American Plate - Bite #27: Pie

Wednesday, March 25, 2015
Americans have had a long and rewarding relationship with pies, be they savory or sweet. In its early incarnations, settlers made crusts that were not really made to be eaten. Pie filling would be sealed into a "coffin" of hard, tasteless crust before baking. Afterwards, the coffin was broken open and discarded, and the filling enjoyed on its own. In the 1600s, France finally latched on to the idea to make pastries (including pie crusts) know...GOOD. From there, the idea spread quickly to Britain, and then across to the colonies. Crusts were also helped along by an emerging technology: Ovens built into the wall. Making consistent pie crusts and other baked goods was infinitely easier with wall ovens than cooking over open flames.

From there, the pie as we know it today became inextricably linked to American cuisine. New England developed the double-crust blueberry pie. Pennsylvania Dutch/German colonists in the mid-Atlantic region tweaked old, ancestral recipes to bring us the shoo fly pie. Farmers in the south that had ready access to vast fields of corn (and thus cornmeal) introduced the chess pie. Notice what isn't mentioned there? The good ol' "American" apple pie, and there's a good reason for that. It's not really American. The American Plate mentions this, but in a serendipitous overlap, so have I, in my research post for Episode 7 of Four Courses.

Pie has made another contribution to American food culture, though in a modern context, rather than a historical one. The number π is immeasurably important to the fields of science and mathematics, and since π kicks off with 3.14, people hit upon the genius idea to designate March 14 as "Pi(e) Day". According to Wikipedia, the earliest known official or large-scale celebration of Pi(e) Day was organized by Larry Shaw in 1988 at the San Francisco Exploratorium, and it's been embraced nationwide ever since.

That embrace definitely includes me. Speaking of Four Courses, we discussed Pi(e) Day in Episode 3, in which I declared my deep and abiding love for it. I try to make something for Pi(e) Day every year, often using it as an opportunity to experiment with pies I've never made and/or eaten before. This year, I got my pie on in a multitude of ways, as you can see in the picture above.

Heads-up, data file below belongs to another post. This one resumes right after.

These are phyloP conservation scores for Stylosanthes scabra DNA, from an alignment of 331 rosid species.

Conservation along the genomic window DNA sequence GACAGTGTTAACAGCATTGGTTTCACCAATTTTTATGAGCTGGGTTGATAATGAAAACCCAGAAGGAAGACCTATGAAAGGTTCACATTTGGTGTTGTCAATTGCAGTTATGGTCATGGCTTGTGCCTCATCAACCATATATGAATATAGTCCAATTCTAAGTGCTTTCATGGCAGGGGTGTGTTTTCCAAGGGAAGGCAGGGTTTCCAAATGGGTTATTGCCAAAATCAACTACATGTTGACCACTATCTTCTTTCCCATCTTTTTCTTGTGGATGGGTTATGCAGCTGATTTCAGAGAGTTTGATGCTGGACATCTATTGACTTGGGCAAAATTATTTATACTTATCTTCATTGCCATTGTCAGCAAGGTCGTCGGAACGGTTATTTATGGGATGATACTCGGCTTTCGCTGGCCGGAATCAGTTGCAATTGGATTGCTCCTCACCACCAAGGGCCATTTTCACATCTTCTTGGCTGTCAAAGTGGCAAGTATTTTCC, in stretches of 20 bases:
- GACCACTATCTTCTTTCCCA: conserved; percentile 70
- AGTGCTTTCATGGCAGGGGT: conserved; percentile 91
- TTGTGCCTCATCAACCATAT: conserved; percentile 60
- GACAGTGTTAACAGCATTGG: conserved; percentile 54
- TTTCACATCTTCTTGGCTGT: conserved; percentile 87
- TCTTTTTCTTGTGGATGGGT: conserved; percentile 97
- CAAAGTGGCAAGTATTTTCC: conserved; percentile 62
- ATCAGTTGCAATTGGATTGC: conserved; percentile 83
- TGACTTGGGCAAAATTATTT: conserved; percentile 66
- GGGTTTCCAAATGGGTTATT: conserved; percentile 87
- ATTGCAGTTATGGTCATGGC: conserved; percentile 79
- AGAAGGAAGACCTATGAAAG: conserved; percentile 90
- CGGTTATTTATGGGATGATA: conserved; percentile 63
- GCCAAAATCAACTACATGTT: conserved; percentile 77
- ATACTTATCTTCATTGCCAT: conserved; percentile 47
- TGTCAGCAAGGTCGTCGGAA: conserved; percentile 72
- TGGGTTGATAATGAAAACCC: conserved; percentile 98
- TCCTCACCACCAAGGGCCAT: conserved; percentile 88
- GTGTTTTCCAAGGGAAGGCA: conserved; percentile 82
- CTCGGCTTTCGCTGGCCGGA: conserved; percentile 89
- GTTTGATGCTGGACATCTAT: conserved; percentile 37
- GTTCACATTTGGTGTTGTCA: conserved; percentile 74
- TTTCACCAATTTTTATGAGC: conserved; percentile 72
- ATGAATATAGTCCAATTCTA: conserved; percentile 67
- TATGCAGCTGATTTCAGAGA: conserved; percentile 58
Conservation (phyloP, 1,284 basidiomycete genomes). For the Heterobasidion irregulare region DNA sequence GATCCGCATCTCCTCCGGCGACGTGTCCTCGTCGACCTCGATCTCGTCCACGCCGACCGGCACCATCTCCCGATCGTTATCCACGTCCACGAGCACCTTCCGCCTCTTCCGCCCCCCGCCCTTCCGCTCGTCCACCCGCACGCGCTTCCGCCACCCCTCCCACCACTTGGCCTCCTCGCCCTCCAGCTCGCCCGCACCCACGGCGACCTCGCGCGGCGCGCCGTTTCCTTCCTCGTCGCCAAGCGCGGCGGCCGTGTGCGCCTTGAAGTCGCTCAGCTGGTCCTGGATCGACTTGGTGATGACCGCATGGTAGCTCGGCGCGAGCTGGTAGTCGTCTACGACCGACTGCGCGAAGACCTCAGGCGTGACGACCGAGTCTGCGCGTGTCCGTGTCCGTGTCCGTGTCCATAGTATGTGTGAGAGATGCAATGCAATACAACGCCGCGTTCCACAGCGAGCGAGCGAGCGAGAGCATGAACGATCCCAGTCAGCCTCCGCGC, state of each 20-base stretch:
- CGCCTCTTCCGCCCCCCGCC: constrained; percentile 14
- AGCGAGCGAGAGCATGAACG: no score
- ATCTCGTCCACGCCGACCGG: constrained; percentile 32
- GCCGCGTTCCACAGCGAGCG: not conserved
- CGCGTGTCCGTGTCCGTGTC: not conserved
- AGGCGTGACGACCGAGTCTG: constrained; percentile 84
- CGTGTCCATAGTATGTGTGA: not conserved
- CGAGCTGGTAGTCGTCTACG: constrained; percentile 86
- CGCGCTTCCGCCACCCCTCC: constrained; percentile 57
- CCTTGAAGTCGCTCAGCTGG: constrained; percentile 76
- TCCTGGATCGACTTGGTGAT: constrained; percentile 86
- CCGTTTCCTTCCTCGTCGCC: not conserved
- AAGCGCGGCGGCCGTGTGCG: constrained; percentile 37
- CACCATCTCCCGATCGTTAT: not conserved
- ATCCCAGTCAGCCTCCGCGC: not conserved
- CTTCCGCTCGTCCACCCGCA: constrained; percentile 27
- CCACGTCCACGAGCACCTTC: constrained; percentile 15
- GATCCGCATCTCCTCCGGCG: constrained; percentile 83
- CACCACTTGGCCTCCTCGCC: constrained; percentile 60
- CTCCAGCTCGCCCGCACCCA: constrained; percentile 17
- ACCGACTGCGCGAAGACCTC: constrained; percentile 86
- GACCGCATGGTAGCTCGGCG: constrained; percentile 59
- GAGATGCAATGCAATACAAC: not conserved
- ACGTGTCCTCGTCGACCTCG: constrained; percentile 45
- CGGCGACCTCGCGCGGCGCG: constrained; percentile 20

First, there's the classic key lime pie, which I make often. In fact, the one pictured is one I made at request for my boyfriend's birthday in lieu of a cake. Next to that is my first lemon chess pie. As described above, chess pies incorporate cornmeal (and do not make the mistake I almost made and substitute corn starch for cornmeal - they're decidedly not equivalent). The chess pie was well-received by my friends, though the next time I make it, I'll likely bump up the lemon rind to balance out the intense sweetness. And finally, there are some bacon/onion/cheese tarts. I'm normally pretty rigid about following recipes, but this one was a true experiment. The only onions mentioned in the recipe are a dusting of scallions, but I added some sauteed white onion as well. I also included other ingredients not mentioned, like sauteed garlic and a healthy punch of cumin.

Though some of the Bites I'll be eating for this project are firmly ensconced in America's past, pie thankfully continues to evolve, presenting new and exciting flavors and techniques all the time. Although we certainly don't need an excuse to eat it, having a day to celebrate not only these sweet and savory marvels, but a number that represents a linchpin of scientific achievement, makes pie one of the more beloved entries of this entire enterprise.